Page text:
A barrage of storms and tornadoes tore across Ohio and Indiana early on May 28, killing at least one person and injuring scores of others, as homes were left smashed and power outages affected thousands.
Forecasters said the storms were among 53 tornadoes that may have touched down during May 27 across eight states, stretching eastward from Idaho and Colorado. Media reports said that at least one tornado hit Dayton, Ohio, and at least two others touched down near the city, including one near the Wright-Patterson Air Force Base.
The extreme weather came as part of a series of storms that have ravaged the U.S. Midwest in recent days. High winds knocked houses off their foundations, toppled trees, and hurled so much debris that it could be seen on radar. Highway crews had to use snowplows to clear an interstate highway in Ohio. Some of the heaviest damage was reported just outside Dayton.
The National Weather Service said there was a risk of more extreme weather, including tornadoes and hailstorm in Kansas and other Midwest states. In the meantime, residents in Arkansas and Oklahoma braced for more record-breaking floods. The service also said that at least one of the tornadoes reached wind speeds of 140 mph.
On May 23, at least three people were killed in Missouri because of an earlier rash of destructive tornadoes.
It comes as lawmakers from both parties agreed to a deal on May 23 for a $19.1 billion disaster-relief package. The agreement between the House of Representatives and Senate negotiators came after President Donald Trump said he would sign it without any border wall funding.
The Republican-led Senate approved the measure 85–8 as the Democrats, who have a majority in the House of Representatives, said a vote could soon follow in that chamber.
In Celina, Ohio, 81-year-old Melvin Dale Hannah was killed when winds blew a parked car into his house, Mayor Jeffrey Hazel said on May 28.
“There’s areas that truly look like a war zone,” Hazel said.
Storm reports posted online by the National Oceanic and Atmospheric Administration’s Storm Prediction Center showed that 14 suspected tornadoes touched down in Indiana, 11 in Colorado, and nine in Ohio. Six suspected tornadoes were reported in Iowa, five in Nebraska, four in Illinois, three in Minnesota, and one in Idaho.
Trump said he spoke with Oklahoma Gov. Kevin Stitt about the devastating storms. Trump said he reassured Stitt that the Federal Emergency Management Agency and the federal government are “fully behind him and the great people of Oklahoma.”
In Twitter posts, Trump described the overnight storms across Ohio and other states as “very dangerous and damaging,” and noted that his administration is looking into helping those suffering from the extreme weather.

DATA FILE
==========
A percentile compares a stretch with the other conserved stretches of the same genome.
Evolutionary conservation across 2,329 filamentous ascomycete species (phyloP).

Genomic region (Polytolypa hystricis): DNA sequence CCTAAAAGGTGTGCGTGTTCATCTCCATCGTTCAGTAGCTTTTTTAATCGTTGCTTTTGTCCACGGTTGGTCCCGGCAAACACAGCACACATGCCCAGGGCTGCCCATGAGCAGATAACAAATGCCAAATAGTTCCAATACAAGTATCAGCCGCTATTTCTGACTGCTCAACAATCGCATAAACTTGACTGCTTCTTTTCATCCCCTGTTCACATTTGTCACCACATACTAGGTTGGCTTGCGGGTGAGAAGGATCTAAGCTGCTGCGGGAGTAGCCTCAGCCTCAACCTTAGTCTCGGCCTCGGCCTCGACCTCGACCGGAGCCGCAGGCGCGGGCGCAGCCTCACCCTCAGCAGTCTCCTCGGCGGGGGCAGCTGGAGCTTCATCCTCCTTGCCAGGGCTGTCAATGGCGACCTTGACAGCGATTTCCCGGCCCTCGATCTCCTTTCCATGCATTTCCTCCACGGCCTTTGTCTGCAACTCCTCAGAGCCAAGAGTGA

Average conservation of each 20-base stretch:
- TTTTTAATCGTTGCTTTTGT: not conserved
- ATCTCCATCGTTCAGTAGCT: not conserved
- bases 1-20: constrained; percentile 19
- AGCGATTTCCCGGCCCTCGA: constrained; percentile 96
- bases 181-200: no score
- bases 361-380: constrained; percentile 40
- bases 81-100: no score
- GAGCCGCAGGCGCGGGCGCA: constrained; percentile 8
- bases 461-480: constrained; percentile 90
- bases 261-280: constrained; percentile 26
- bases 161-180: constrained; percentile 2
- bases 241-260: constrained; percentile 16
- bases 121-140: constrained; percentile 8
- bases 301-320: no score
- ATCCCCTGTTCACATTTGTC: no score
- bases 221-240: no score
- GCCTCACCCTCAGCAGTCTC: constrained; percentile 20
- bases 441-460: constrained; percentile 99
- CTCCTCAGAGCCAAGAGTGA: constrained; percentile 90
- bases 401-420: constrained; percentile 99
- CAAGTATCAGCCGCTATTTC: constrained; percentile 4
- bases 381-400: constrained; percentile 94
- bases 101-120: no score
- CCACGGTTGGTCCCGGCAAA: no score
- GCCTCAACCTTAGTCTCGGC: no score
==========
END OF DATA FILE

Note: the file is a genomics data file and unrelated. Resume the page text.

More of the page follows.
“My team continues to update me with reports from emergency managers in the States affected. Listen to your local officials and be resilient,” Trump said in the post. “We are with you!”
Ohio Gov. Mike DeWine had updated Trump on the devastation from the tornadoes as well, the president said.
“My Administration fully supports the people of the great State of Ohio as they begin the cleanup and recovery,” Trump said.
The National Weather Service said earlier that power outages were affecting 5 million people across Ohio. John Franks, a meteorologist with the National Weather Service, told CNBC that the figure was based on the population of where those outages occurred.
But according to the PowerOutage.US tracking service, more than 65,000 homes and businesses in Ohio were left without power on the morning of May 27. Officials advised people to boil water after water plants and pumps went out of service.
“I just got down on all fours and covered my head with my hands,” said Francis Dutmers, who with his wife headed for the basement of their home in Vandalia, Ohio, about 10 miles outside Dayton, when the storm hit with a “very loud roar” on the night of May 27.
The winds blew out windows around his house, filled rooms with debris, and took down most of his trees.
A tornado with winds up to 140 mph struck near Trotwood, Ohio, eight miles from Dayton, and Mayor Mary McDonald reported “catastrophic damage” in the community of 24,500 people.
“If I didn’t move quick enough, what could have happened?” said Erica Bohannon of Trotwood, who hid in a closet with her son and their dog. She emerged to find herself looking at the sky. The roof had blown away.
Sue Taulbee, 71, was watching television in her bed in the Dayton suburb of Brookline when she heard the telltale sounds of an approaching twister.
“They say it’s like a freight train: That’s what I heard,” she recalled on May 28. She hid at the foot of the bed while flying debris smashed her window, and she was soon trapped as her home collapsed around her.
“It was only a couple of minutes, but it seemed like an hour,” she said as she sat in her yard, surrounded by her scattered possessions. “I just started screaming and my neighbors heard me and said, ‘Sue! Sue! I hear you! We’re coming! We’re coming!’”
Reuters and The Associated Press contributed to this report.